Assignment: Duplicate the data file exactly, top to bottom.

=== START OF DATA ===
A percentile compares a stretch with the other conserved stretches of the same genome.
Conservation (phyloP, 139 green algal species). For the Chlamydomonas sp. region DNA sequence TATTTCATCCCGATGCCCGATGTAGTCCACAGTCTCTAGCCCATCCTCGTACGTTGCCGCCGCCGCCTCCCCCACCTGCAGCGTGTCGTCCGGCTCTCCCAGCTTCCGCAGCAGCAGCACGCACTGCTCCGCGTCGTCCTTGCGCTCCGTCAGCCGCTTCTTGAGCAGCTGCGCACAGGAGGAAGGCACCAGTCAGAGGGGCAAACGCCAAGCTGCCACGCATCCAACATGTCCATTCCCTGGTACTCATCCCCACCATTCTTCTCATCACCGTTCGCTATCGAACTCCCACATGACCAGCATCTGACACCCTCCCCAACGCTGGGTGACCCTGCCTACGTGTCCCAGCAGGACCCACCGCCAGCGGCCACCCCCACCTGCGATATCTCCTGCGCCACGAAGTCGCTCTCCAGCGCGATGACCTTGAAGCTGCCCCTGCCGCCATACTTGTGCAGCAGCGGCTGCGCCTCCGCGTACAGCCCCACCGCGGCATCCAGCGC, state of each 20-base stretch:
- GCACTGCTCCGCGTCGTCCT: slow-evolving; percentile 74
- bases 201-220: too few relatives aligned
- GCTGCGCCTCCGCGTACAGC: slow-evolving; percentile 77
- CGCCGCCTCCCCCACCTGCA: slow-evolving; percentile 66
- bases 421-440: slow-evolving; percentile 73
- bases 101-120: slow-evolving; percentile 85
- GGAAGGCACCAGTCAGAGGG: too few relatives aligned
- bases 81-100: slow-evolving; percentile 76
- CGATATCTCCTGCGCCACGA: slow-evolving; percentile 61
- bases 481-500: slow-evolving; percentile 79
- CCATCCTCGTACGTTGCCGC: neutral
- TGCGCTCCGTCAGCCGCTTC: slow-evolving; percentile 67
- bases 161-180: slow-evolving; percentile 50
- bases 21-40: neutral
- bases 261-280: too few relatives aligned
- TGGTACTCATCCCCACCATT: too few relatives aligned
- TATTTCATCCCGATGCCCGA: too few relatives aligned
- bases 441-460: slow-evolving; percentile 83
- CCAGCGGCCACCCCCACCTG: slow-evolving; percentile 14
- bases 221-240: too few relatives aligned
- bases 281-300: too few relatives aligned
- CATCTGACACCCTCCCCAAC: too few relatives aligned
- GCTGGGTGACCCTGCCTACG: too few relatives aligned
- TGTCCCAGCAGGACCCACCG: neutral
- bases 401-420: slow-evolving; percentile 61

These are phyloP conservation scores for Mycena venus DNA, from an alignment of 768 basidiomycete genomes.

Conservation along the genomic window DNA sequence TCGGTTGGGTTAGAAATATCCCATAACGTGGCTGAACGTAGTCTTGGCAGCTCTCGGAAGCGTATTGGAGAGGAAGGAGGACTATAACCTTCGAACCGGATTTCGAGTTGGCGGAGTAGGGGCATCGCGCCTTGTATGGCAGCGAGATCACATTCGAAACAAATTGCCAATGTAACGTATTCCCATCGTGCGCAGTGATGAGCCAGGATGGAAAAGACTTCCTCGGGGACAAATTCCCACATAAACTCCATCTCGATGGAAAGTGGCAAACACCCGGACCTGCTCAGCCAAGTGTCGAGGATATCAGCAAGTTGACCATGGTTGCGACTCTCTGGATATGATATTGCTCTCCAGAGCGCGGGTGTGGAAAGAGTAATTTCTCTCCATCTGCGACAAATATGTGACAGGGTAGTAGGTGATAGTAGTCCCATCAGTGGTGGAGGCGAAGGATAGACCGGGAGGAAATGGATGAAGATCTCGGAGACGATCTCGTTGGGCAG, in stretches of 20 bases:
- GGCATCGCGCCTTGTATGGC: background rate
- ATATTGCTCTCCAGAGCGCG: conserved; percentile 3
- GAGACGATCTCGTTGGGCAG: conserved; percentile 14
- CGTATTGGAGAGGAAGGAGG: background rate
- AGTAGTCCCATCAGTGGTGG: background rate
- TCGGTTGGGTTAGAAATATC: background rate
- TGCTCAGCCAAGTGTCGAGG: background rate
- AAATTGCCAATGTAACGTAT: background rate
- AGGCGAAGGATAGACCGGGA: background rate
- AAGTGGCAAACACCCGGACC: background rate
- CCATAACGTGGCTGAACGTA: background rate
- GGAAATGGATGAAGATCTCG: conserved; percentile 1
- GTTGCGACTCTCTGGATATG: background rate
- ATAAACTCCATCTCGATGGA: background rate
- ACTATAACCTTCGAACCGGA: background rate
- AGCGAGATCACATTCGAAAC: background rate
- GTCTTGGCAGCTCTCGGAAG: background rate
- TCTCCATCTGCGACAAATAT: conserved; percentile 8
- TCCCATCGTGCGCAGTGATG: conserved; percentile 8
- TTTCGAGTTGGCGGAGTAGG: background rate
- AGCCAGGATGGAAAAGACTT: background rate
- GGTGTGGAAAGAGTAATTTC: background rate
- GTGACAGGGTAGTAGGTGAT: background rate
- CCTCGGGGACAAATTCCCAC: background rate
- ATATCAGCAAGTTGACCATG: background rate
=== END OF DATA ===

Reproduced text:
A percentile compares a stretch with the other conserved stretches of the same genome.
Conservation (phyloP, 139 green algal species). For the Chlamydomonas sp. region DNA sequence TATTTCATCCCGATGCCCGATGTAGTCCACAGTCTCTAGCCCATCCTCGTACGTTGCCGCCGCCGCCTCCCCCACCTGCAGCGTGTCGTCCGGCTCTCCCAGCTTCCGCAGCAGCAGCACGCACTGCTCCGCGTCGTCCTTGCGCTCCGTCAGCCGCTTCTTGAGCAGCTGCGCACAGGAGGAAGGCACCAGTCAGAGGGGCAAACGCCAAGCTGCCACGCATCCAACATGTCCATTCCCTGGTACTCATCCCCACCATTCTTCTCATCACCGTTCGCTATCGAACTCCCACATGACCAGCATCTGACACCCTCCCCAACGCTGGGTGACCCTGCCTACGTGTCCCAGCAGGACCCACCGCCAGCGGCCACCCCCACCTGCGATATCTCCTGCGCCACGAAGTCGCTCTCCAGCGCGATGACCTTGAAGCTGCCCCTGCCGCCATACTTGTGCAGCAGCGGCTGCGCCTCCGCGTACAGCCCCACCGCGGCATCCAGCGC, state of each 20-base stretch:
- GCACTGCTCCGCGTCGTCCT: slow-evolving; percentile 74
- bases 201-220: too few relatives aligned
- GCTGCGCCTCCGCGTACAGC: slow-evolving; percentile 77
- CGCCGCCTCCCCCACCTGCA: slow-evolving; percentile 66
- bases 421-440: slow-evolving; percentile 73
- bases 101-120: slow-evolving; percentile 85
- GGAAGGCACCAGTCAGAGGG: too few relatives aligned
- bases 81-100: slow-evolving; percentile 76
- CGATATCTCCTGCGCCACGA: slow-evolving; percentile 61
- bases 481-500: slow-evolving; percentile 79
- CCATCCTCGTACGTTGCCGC: neutral
- TGCGCTCCGTCAGCCGCTTC: slow-evolving; percentile 67
- bases 161-180: slow-evolving; percentile 50
- bases 21-40: neutral
- bases 261-280: too few relatives aligned
- TGGTACTCATCCCCACCATT: too few relatives aligned
- TATTTCATCCCGATGCCCGA: too few relatives aligned
- bases 441-460: slow-evolving; percentile 83
- CCAGCGGCCACCCCCACCTG: slow-evolving; percentile 14
- bases 221-240: too few relatives aligned
- bases 281-300: too few relatives aligned
- CATCTGACACCCTCCCCAAC: too few relatives aligned
- GCTGGGTGACCCTGCCTACG: too few relatives aligned
- TGTCCCAGCAGGACCCACCG: neutral
- bases 401-420: slow-evolving; percentile 61

These are phyloP conservation scores for Mycena venus DNA, from an alignment of 768 basidiomycete genomes.

Conservation along the genomic window DNA sequence TCGGTTGGGTTAGAAATATCCCATAACGTGGCTGAACGTAGTCTTGGCAGCTCTCGGAAGCGTATTGGAGAGGAAGGAGGACTATAACCTTCGAACCGGATTTCGAGTTGGCGGAGTAGGGGCATCGCGCCTTGTATGGCAGCGAGATCACATTCGAAACAAATTGCCAATGTAACGTATTCCCATCGTGCGCAGTGATGAGCCAGGATGGAAAAGACTTCCTCGGGGACAAATTCCCACATAAACTCCATCTCGATGGAAAGTGGCAAACACCCGGACCTGCTCAGCCAAGTGTCGAGGATATCAGCAAGTTGACCATGGTTGCGACTCTCTGGATATGATATTGCTCTCCAGAGCGCGGGTGTGGAAAGAGTAATTTCTCTCCATCTGCGACAAATATGTGACAGGGTAGTAGGTGATAGTAGTCCCATCAGTGGTGGAGGCGAAGGATAGACCGGGAGGAAATGGATGAAGATCTCGGAGACGATCTCGTTGGGCAG, in stretches of 20 bases:
- GGCATCGCGCCTTGTATGGC: background rate
- ATATTGCTCTCCAGAGCGCG: conserved; percentile 3
- GAGACGATCTCGTTGGGCAG: conserved; percentile 14
- CGTATTGGAGAGGAAGGAGG: background rate
- AGTAGTCCCATCAGTGGTGG: background rate
- TCGGTTGGGTTAGAAATATC: background rate
- TGCTCAGCCAAGTGTCGAGG: background rate
- AAATTGCCAATGTAACGTAT: background rate
- AGGCGAAGGATAGACCGGGA: background rate
- AAGTGGCAAACACCCGGACC: background rate
- CCATAACGTGGCTGAACGTA: background rate
- GGAAATGGATGAAGATCTCG: conserved; percentile 1
- GTTGCGACTCTCTGGATATG: background rate
- ATAAACTCCATCTCGATGGA: background rate
- ACTATAACCTTCGAACCGGA: background rate
- AGCGAGATCACATTCGAAAC: background rate
- GTCTTGGCAGCTCTCGGAAG: background rate
- TCTCCATCTGCGACAAATAT: conserved; percentile 8
- TCCCATCGTGCGCAGTGATG: conserved; percentile 8
- TTTCGAGTTGGCGGAGTAGG: background rate
- AGCCAGGATGGAAAAGACTT: background rate
- GGTGTGGAAAGAGTAATTTC: background rate
- GTGACAGGGTAGTAGGTGAT: background rate
- CCTCGGGGACAAATTCCCAC: background rate
- ATATCAGCAAGTTGACCATG: background rate